In 2010, when we found ourselves in the midst of this abandoned countryside, it was difficult to understand why and who had built that noble Art-Noveau villa that, despite the state of ruin, left well to understand its ancient beauty. Only the full knowledge of the past can provide the key to the present and especially to the future….
The Origins of Vittoria
With a dive into the past, we must introduce the city of Vittoria and its foundation. Vittoria was founded in 1607 by a royal decree of a fervent intuition of Countess Vittoria Colonna, who convinced the Governor of the County in charge at that time, the Ragusan Paolo La Restia. It was then populated by the people coming from nearby areas recalled by the clear government’s desire to create a fertile agricultural area, where land was granted with the promise of their cultivation of that particular grapevine.
The largest groups came from Ragusa and Modica and above all, almost forty percent, from the nearest areas of Chiaramonte Gulfi as well as from minority groups of comisani (coming from Comiso). Later (we are already at the end of the 1700s), when the city had already grown, and then again in the second half of the 1800s, when Vittoria had become a large and rich wine town, there were large groups of people coming from Campania,Puglia and Calabria, and Sicilians coming of the western part of the island. It is therefore clear that Vittoria’s clear plan to create a socio-economic well-being through the development of a wine farming tradition through the integration of several populations, with the scope to create a new and unique identity of the city of Vittoria.
The founder of the city
Vittoria was the daughter of Marcantonio Colonna viceroy of Sicily in the 16th century. By an agreement of his brother Ascanio married by proxy on December 31, 1586 Ludovic III Enriquez de Cabrera Almirante of Castile, Duke of Medina de Rioseco. Her husband became Count of Modica in 1596. Vittoria died in 1600, and became Countess of Modica on behalf of her underage son Juan Alfonso Enriquez de Cabrera, but she faced severe financial difficulties. In fact, her husband Ludwig III had contracted a considerable amount of debt due to the representation costs incurred for the marriage of Philip III, King of Spain, to Margaret of Austria-Styria in 1599.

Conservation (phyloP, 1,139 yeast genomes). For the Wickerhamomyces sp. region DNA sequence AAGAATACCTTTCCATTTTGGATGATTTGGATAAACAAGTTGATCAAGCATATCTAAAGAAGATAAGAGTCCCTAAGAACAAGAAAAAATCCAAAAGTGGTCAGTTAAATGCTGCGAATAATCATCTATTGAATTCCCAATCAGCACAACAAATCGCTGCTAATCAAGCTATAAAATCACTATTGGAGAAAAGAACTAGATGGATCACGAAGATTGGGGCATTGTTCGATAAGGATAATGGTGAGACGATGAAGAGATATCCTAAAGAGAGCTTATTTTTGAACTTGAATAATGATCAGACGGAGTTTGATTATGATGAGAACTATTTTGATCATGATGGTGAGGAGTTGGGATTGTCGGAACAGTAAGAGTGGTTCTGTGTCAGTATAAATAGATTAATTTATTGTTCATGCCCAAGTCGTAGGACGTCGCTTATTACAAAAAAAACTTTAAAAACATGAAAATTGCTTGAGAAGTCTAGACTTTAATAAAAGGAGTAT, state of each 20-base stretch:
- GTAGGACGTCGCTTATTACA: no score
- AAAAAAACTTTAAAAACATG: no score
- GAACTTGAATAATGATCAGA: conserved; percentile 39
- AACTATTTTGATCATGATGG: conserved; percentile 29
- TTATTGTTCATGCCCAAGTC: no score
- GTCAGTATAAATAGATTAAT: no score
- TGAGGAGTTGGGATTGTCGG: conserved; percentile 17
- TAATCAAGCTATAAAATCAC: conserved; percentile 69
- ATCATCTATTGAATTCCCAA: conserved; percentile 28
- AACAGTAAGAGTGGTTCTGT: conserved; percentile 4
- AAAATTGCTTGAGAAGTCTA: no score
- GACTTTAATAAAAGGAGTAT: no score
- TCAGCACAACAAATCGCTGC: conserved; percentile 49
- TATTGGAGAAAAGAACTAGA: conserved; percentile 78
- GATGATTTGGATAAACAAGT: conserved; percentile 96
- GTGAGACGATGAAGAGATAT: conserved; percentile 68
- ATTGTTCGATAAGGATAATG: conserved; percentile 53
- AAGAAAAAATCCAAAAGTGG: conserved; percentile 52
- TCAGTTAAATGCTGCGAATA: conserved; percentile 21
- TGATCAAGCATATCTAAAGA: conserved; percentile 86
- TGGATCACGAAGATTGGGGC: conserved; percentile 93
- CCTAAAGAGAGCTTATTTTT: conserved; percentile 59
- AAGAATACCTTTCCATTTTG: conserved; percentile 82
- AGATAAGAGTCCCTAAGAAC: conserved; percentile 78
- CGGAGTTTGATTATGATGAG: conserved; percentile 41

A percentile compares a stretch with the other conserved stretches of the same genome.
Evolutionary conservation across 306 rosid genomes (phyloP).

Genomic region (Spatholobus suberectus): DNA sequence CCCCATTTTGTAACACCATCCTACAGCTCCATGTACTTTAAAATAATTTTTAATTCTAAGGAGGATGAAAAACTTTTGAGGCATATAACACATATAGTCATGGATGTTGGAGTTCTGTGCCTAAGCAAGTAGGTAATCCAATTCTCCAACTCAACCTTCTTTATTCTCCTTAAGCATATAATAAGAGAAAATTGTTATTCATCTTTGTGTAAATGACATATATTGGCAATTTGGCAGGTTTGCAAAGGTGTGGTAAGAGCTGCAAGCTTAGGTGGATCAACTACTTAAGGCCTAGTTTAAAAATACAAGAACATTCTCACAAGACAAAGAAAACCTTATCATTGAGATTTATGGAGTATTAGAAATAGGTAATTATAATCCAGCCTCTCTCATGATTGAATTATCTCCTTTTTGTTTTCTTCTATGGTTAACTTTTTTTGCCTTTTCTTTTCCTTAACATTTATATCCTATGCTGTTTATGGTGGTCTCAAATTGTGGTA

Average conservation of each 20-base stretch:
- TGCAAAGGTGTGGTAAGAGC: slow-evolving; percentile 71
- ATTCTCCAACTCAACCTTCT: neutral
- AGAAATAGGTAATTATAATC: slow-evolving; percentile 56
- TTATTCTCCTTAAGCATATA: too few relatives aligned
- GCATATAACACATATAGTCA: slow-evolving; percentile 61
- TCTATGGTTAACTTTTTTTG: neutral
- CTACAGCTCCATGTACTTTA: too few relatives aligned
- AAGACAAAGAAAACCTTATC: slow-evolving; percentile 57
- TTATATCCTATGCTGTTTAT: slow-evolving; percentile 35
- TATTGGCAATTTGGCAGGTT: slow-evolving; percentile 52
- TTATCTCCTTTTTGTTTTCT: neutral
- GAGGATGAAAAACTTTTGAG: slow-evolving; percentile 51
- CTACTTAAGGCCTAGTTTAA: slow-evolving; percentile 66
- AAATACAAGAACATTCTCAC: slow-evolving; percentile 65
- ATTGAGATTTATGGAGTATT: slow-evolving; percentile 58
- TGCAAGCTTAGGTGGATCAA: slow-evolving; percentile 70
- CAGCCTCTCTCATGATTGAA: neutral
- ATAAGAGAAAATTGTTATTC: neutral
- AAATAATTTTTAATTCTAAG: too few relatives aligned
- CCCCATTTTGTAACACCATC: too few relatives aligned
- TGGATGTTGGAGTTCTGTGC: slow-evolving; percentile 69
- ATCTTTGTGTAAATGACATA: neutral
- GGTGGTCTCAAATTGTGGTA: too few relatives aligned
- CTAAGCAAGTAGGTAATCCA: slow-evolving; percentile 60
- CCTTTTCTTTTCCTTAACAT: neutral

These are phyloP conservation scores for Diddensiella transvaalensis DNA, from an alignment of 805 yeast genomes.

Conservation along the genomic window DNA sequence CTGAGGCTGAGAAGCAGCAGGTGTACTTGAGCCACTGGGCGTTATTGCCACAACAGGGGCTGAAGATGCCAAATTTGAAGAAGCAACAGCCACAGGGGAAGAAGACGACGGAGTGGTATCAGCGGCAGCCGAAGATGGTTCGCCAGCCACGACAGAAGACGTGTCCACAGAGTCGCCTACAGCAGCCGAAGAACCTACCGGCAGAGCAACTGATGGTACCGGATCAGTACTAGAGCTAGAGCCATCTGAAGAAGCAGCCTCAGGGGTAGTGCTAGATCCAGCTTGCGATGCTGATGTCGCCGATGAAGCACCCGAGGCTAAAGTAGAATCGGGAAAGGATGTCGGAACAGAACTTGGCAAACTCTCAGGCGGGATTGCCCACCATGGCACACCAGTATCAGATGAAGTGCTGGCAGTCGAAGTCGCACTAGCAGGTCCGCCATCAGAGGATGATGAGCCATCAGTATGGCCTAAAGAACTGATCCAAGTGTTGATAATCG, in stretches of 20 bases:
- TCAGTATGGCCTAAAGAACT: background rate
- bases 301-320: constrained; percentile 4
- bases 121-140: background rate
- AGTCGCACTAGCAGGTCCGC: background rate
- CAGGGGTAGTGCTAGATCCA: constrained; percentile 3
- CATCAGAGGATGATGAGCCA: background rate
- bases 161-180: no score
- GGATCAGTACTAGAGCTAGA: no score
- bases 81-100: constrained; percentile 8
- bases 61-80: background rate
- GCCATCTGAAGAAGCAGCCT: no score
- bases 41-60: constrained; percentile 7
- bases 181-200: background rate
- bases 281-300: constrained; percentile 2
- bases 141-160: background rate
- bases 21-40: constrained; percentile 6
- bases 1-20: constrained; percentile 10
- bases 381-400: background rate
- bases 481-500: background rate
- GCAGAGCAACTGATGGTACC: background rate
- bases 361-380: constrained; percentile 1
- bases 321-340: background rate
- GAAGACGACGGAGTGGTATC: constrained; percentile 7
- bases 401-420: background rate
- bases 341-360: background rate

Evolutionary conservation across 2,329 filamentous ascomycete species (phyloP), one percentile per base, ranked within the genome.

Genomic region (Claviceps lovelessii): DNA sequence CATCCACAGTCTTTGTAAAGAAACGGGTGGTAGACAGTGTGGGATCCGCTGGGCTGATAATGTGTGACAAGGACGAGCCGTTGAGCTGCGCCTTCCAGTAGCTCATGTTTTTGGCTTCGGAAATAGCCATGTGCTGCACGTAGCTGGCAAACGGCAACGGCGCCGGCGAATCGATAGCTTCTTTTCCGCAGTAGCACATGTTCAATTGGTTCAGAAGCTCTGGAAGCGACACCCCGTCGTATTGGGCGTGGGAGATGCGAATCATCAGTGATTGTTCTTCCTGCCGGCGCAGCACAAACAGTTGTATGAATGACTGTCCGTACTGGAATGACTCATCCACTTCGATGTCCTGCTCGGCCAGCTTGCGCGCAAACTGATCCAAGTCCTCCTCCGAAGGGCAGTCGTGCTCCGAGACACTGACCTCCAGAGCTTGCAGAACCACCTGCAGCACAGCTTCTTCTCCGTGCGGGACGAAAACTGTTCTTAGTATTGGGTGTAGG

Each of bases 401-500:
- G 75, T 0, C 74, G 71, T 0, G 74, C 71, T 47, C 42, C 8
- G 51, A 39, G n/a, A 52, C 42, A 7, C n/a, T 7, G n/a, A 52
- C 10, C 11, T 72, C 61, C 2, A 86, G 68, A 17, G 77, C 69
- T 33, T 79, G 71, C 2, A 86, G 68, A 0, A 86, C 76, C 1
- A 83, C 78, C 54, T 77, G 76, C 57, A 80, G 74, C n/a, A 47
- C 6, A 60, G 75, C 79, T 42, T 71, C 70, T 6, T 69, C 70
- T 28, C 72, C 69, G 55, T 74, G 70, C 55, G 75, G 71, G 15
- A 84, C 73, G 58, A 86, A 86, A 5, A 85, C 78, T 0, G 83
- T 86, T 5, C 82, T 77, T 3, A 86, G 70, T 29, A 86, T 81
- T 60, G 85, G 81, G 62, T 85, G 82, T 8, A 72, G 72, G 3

Vittoria Colonna decided to ask the King of Spain for a royal privilege for the establishment of a new settlement, which would allow her to revive the fortunes of the family heritage. The request was granted, and the royal privilege, granted by King Philip III on 31 December 1606 in Madrid, ordered the redevelopment of the ancient Camarina. The new city arose with the name of Vittoria (now in the province of Ragusa) in honor of its founder, on April 24, 1607, relocating several households to increase the agricultural exploitation of the western part of the Modica County.
When his son reached the adult age, in 1617, he became Count of Modica, and then Viceroy of Sicily (1641) and Viceroy of Naples (1644, until February 1646). Vittoria Colonna later retired to Spain, where she died in 1633, and was buried in the Church of St. Francis of Medina de Rioseco. The city of Vittoria named its municipal theatre Vittoria Colonna (opened in 1863) to Countess Vittoria Colonna and obtained in 1990 the burial of its remains in the city, in the Mother Church of St. John.
I vitigni del Cerasuolo di Vittoria
The Cerasuolo di Vittoria DOCG is a wine that owes its preciousness to the magic of the climate, to the diligent cultivation by a few passionate operators as well as to the virtue of its vines, Nero d’Avola and Frappato di Vittoria (used in a percentage ranging from 50 to 70% and from 30 to 50% respectively).
Nero d’Avola: it is the most important black-skinned vine for Sicilian winemaking. Originally from Syracuse, Eloro DOC is also the basis. It gives rise to a medium-large bunch of grapes of medium cylindrical shape with round berries, black-blue skin weighing around 300-500 gr. With a production of no more than 100 quintals/hectars gives birth to wines of considerable structure and color to be considered for a precious aging. It ripes in Vittoria during the second decade of September.